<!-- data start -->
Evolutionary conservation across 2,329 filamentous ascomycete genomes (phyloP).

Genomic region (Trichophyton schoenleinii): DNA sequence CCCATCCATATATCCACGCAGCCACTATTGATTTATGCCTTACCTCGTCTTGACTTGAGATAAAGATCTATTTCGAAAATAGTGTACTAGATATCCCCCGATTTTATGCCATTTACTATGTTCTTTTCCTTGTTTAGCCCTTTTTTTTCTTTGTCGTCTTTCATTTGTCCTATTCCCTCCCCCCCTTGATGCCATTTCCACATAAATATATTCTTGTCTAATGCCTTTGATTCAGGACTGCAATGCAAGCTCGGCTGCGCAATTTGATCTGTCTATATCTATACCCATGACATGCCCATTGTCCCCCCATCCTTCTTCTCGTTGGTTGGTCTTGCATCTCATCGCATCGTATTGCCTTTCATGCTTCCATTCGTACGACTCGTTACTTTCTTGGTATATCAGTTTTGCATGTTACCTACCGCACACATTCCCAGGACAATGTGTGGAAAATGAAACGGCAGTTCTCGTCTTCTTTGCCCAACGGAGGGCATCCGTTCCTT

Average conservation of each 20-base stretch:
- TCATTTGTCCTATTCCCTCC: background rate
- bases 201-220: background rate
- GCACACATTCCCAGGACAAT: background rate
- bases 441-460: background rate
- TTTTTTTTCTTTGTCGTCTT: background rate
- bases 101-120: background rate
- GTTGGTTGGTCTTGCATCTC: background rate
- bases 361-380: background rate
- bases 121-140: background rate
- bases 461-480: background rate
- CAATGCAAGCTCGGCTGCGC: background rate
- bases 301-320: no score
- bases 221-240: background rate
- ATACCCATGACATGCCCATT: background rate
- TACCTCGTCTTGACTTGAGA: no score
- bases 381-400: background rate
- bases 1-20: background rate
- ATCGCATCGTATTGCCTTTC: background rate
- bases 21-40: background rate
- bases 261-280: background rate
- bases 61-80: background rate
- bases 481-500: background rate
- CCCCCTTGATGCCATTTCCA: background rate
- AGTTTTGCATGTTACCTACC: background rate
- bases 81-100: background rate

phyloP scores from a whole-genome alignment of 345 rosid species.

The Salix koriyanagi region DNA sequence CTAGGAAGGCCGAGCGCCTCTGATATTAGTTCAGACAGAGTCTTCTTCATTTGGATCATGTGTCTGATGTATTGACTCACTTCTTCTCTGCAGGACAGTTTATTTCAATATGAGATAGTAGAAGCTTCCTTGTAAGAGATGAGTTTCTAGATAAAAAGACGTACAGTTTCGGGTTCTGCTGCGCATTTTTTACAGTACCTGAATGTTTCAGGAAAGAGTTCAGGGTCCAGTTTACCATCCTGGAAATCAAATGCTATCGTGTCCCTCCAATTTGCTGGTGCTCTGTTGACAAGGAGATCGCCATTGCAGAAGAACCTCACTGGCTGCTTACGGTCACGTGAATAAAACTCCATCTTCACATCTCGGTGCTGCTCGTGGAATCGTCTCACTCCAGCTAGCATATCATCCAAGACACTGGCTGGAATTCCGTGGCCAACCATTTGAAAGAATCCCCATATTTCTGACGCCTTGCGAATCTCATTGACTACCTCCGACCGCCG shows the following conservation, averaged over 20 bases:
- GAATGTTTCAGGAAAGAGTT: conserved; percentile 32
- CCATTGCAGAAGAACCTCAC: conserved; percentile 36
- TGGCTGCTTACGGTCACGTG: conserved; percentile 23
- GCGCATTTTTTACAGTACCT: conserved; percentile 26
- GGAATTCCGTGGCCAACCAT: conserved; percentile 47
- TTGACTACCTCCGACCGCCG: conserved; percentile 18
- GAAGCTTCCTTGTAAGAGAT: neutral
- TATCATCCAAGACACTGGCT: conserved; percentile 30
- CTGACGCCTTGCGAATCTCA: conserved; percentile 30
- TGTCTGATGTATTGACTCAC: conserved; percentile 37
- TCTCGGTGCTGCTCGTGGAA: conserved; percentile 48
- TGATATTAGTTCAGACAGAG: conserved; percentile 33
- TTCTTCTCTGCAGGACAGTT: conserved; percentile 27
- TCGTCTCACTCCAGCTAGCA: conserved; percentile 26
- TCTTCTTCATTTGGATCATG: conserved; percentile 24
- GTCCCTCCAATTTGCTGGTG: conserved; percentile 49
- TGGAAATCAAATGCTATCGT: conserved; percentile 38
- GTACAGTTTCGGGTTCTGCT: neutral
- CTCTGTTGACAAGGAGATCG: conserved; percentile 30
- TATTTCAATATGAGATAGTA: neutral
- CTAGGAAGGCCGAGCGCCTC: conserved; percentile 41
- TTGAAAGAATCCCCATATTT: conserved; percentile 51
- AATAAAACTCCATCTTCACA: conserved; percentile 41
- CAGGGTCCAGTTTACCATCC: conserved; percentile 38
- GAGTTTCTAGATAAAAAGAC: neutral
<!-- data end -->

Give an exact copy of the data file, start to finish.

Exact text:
Evolutionary conservation across 2,329 filamentous ascomycete genomes (phyloP).

Genomic region (Trichophyton schoenleinii): DNA sequence CCCATCCATATATCCACGCAGCCACTATTGATTTATGCCTTACCTCGTCTTGACTTGAGATAAAGATCTATTTCGAAAATAGTGTACTAGATATCCCCCGATTTTATGCCATTTACTATGTTCTTTTCCTTGTTTAGCCCTTTTTTTTCTTTGTCGTCTTTCATTTGTCCTATTCCCTCCCCCCCTTGATGCCATTTCCACATAAATATATTCTTGTCTAATGCCTTTGATTCAGGACTGCAATGCAAGCTCGGCTGCGCAATTTGATCTGTCTATATCTATACCCATGACATGCCCATTGTCCCCCCATCCTTCTTCTCGTTGGTTGGTCTTGCATCTCATCGCATCGTATTGCCTTTCATGCTTCCATTCGTACGACTCGTTACTTTCTTGGTATATCAGTTTTGCATGTTACCTACCGCACACATTCCCAGGACAATGTGTGGAAAATGAAACGGCAGTTCTCGTCTTCTTTGCCCAACGGAGGGCATCCGTTCCTT

Average conservation of each 20-base stretch:
- TCATTTGTCCTATTCCCTCC: background rate
- bases 201-220: background rate
- GCACACATTCCCAGGACAAT: background rate
- bases 441-460: background rate
- TTTTTTTTCTTTGTCGTCTT: background rate
- bases 101-120: background rate
- GTTGGTTGGTCTTGCATCTC: background rate
- bases 361-380: background rate
- bases 121-140: background rate
- bases 461-480: background rate
- CAATGCAAGCTCGGCTGCGC: background rate
- bases 301-320: no score
- bases 221-240: background rate
- ATACCCATGACATGCCCATT: background rate
- TACCTCGTCTTGACTTGAGA: no score
- bases 381-400: background rate
- bases 1-20: background rate
- ATCGCATCGTATTGCCTTTC: background rate
- bases 21-40: background rate
- bases 261-280: background rate
- bases 61-80: background rate
- bases 481-500: background rate
- CCCCCTTGATGCCATTTCCA: background rate
- AGTTTTGCATGTTACCTACC: background rate
- bases 81-100: background rate

phyloP scores from a whole-genome alignment of 345 rosid species.

The Salix koriyanagi region DNA sequence CTAGGAAGGCCGAGCGCCTCTGATATTAGTTCAGACAGAGTCTTCTTCATTTGGATCATGTGTCTGATGTATTGACTCACTTCTTCTCTGCAGGACAGTTTATTTCAATATGAGATAGTAGAAGCTTCCTTGTAAGAGATGAGTTTCTAGATAAAAAGACGTACAGTTTCGGGTTCTGCTGCGCATTTTTTACAGTACCTGAATGTTTCAGGAAAGAGTTCAGGGTCCAGTTTACCATCCTGGAAATCAAATGCTATCGTGTCCCTCCAATTTGCTGGTGCTCTGTTGACAAGGAGATCGCCATTGCAGAAGAACCTCACTGGCTGCTTACGGTCACGTGAATAAAACTCCATCTTCACATCTCGGTGCTGCTCGTGGAATCGTCTCACTCCAGCTAGCATATCATCCAAGACACTGGCTGGAATTCCGTGGCCAACCATTTGAAAGAATCCCCATATTTCTGACGCCTTGCGAATCTCATTGACTACCTCCGACCGCCG shows the following conservation, averaged over 20 bases:
- GAATGTTTCAGGAAAGAGTT: conserved; percentile 32
- CCATTGCAGAAGAACCTCAC: conserved; percentile 36
- TGGCTGCTTACGGTCACGTG: conserved; percentile 23
- GCGCATTTTTTACAGTACCT: conserved; percentile 26
- GGAATTCCGTGGCCAACCAT: conserved; percentile 47
- TTGACTACCTCCGACCGCCG: conserved; percentile 18
- GAAGCTTCCTTGTAAGAGAT: neutral
- TATCATCCAAGACACTGGCT: conserved; percentile 30
- CTGACGCCTTGCGAATCTCA: conserved; percentile 30
- TGTCTGATGTATTGACTCAC: conserved; percentile 37
- TCTCGGTGCTGCTCGTGGAA: conserved; percentile 48
- TGATATTAGTTCAGACAGAG: conserved; percentile 33
- TTCTTCTCTGCAGGACAGTT: conserved; percentile 27
- TCGTCTCACTCCAGCTAGCA: conserved; percentile 26
- TCTTCTTCATTTGGATCATG: conserved; percentile 24
- GTCCCTCCAATTTGCTGGTG: conserved; percentile 49
- TGGAAATCAAATGCTATCGT: conserved; percentile 38
- GTACAGTTTCGGGTTCTGCT: neutral
- CTCTGTTGACAAGGAGATCG: conserved; percentile 30
- TATTTCAATATGAGATAGTA: neutral
- CTAGGAAGGCCGAGCGCCTC: conserved; percentile 41
- TTGAAAGAATCCCCATATTT: conserved; percentile 51
- AATAAAACTCCATCTTCACA: conserved; percentile 41
- CAGGGTCCAGTTTACCATCC: conserved; percentile 38
- GAGTTTCTAGATAAAAAGAC: neutral